A former child soldier and a Guatemalan evangelical pastor are among this year’s winners of the prestigious award, which recognizes activists from each of the world’s six geographic regions.The winners of this year’s prestigious Goldman Environmental Prize have been announced in San Francisco, honoring their work in a range of environmental fields across the world’s six inhabited continental regions.
Recipients receive a monetary award of USD $175,000 (161,200 euros) and are selected by an international jury based on nominations submitted by a network of environmental organizations and individuals. The prize was created in 1990 by philanthropists Richard N. Goldman and his wife, Rhonda H. Goldman.
David vs. Goliath
Rodrigue Katemno from the Democratic Republic of the Congo was honored this year for risking his life to document and expose information concerning pervasive corruption in ongoing attempts to drill for oil in Virunga National Park. His work led to widespread public backlash, ultimately forcing British oil company Soco to withdraw from its oil exploration plans.
A former child solider, Katemno has experienced numerous violent setbacks during his fight to protect the wildlife in the UNESCO World Heritage Site, including a stint in prison in 2013 where he was tortured for 17 days and subjected to mock executions.
A member of the DRC wildlife authority, he has since been posted to Upemba National Park for his own safety, however still faces threats from illegal miners who seek to exploit the region’s natural resources, including gold, emerald and coltan.
South American recipient Rodrigo Tot is an indigenous Guatemalan leader who also fought a successful legal battle on behalf of his community, ordering the government to issue official land titles to the Q’eqchi people and halt the expansion of environmentally destructive nickel mining.
The evangelical pastor says his life been threatened multiple times as a result of his work; in 2012 the Inter-American Commission on Human Rights ordered the Guatemalan government to offer protection to Tot and his lawyer, however the request was ignored.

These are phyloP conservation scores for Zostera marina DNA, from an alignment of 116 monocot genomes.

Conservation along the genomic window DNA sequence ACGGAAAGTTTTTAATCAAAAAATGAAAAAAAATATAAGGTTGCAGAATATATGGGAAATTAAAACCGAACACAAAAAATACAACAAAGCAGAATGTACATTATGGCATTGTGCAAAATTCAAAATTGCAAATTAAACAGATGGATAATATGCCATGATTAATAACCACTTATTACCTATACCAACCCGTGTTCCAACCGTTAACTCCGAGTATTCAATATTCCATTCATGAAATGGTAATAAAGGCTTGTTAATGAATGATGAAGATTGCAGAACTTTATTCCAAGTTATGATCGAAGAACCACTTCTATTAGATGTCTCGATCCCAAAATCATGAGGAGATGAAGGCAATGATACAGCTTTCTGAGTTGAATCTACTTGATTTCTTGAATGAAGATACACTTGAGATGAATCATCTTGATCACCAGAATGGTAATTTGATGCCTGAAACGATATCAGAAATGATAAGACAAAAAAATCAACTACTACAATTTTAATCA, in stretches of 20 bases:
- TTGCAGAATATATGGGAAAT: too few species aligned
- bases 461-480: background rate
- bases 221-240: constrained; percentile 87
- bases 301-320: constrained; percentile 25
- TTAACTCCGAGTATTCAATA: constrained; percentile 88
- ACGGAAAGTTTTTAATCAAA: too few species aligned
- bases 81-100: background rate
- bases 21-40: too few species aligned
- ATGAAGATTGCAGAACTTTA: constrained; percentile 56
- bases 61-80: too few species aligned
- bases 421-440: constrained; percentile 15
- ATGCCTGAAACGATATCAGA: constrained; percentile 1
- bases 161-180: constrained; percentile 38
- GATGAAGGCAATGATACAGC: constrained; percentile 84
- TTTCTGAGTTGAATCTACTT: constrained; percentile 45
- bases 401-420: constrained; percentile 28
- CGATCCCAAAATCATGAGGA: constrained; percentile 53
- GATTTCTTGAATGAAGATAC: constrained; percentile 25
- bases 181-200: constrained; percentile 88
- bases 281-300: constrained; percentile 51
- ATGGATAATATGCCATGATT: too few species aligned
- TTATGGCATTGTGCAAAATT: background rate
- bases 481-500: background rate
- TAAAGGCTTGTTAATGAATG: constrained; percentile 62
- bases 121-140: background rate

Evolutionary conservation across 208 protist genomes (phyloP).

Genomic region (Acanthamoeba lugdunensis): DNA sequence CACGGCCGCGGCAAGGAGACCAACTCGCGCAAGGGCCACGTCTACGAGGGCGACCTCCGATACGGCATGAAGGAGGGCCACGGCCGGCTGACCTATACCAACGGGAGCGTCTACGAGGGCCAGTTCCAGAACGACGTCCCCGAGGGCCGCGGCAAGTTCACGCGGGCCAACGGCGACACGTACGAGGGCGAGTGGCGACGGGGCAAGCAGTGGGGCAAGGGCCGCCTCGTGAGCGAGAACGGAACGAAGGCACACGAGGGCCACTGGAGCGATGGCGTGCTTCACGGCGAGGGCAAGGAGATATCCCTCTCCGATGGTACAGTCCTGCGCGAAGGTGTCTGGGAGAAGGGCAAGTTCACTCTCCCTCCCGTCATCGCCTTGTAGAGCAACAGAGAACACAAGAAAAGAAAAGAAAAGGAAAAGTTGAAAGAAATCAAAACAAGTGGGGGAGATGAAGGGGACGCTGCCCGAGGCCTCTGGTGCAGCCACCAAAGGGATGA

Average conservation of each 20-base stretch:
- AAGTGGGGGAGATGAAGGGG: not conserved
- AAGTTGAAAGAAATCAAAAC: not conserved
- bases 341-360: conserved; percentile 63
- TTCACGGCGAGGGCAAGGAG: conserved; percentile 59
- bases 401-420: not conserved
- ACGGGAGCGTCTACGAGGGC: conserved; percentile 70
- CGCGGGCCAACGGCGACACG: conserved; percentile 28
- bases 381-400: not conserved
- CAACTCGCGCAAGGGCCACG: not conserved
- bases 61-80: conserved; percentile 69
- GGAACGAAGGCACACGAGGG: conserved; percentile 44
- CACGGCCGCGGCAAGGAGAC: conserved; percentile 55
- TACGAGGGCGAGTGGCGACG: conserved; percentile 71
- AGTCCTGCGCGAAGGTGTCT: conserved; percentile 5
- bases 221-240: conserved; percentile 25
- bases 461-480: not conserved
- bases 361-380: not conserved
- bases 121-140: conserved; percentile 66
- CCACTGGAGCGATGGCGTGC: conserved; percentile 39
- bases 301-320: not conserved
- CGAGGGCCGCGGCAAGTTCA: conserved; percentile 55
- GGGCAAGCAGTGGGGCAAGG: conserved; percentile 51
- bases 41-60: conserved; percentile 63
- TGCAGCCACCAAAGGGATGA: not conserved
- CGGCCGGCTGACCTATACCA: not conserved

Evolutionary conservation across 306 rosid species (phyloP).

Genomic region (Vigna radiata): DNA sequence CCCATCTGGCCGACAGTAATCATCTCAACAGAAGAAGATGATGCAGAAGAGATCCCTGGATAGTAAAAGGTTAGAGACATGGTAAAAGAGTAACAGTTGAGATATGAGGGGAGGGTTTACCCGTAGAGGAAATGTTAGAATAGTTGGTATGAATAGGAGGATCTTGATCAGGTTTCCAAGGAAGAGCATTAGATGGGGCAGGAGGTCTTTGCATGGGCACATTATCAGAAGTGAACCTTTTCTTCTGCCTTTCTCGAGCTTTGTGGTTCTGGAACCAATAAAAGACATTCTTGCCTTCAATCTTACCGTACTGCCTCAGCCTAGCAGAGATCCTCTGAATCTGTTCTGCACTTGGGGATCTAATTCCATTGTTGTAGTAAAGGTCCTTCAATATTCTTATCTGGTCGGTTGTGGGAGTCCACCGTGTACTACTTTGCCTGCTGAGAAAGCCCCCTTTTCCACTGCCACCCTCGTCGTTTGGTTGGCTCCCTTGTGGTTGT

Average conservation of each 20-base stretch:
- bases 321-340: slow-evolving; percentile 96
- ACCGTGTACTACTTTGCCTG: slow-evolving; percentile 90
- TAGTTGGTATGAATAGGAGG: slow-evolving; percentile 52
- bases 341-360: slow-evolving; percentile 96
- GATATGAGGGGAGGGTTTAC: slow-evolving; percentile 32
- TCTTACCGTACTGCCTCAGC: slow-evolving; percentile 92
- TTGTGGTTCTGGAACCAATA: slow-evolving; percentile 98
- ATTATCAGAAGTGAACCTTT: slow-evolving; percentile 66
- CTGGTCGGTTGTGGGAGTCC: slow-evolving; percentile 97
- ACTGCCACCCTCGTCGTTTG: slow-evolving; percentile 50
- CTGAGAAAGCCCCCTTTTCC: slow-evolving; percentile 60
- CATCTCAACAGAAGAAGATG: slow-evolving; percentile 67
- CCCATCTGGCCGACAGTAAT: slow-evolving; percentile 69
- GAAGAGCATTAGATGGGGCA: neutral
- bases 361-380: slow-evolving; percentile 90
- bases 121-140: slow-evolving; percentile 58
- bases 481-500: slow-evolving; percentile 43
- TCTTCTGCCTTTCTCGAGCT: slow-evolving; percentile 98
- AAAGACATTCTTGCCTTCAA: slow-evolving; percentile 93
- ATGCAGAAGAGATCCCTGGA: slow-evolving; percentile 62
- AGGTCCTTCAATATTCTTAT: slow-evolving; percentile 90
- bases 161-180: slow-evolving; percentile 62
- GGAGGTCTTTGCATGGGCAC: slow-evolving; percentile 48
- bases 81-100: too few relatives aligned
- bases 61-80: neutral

In India, Prafulla Samantara was recognized for his 12-year-long fight to ensure the land rights of the 8,000-member indigenous Dongria Kondh tribe, ultimately preventing the construction of an open-pit aluminum coal mine in the thick forestlands of the Niyamgiri Hills, which is also home to the endangered Bengal tiger and is a vital migration corridor for elephants.
Samantara has been kidnapped and assaulted numerous times for what his opponents call his ‘anti-development’ stance.
Other winners include Slovenian organic farmer Uroš Macerl who successfully stopped a cement kiln from burning hazardous industrial waste, community activist mark! Lopez who persuaded the state of California to perform lead testing on homes which had been contaminated by a battery smelter, and Wendy Bowman, who for 30 years refused to let a multinational mining company take over her farm in Australia’s Hunter Valley region.
Activists under threat of violence
Despite widespread international support for their work, violence against environmental activists has continued to increase around the world.
Two previous recipients of the Goldman Prize were killed for their efforts against environmental destruction: Mexican anti-logging campaigner Isidro Baldenegro was assassinated by gunmen in January and Honduran indigenous rights activist Berta Caceres was killed last year.
“That environmentalists are under threat is a reflection of what’s happening in the world right now,” acting director of the Goldman Prize, Lorrae Rominger, told the Thomson Reuters Foundation.
“Activists fighting very powerful interests are being targeted.”
The Goldman Prize committee is currently investigating possible measures which will help winners continue their environmental work safely.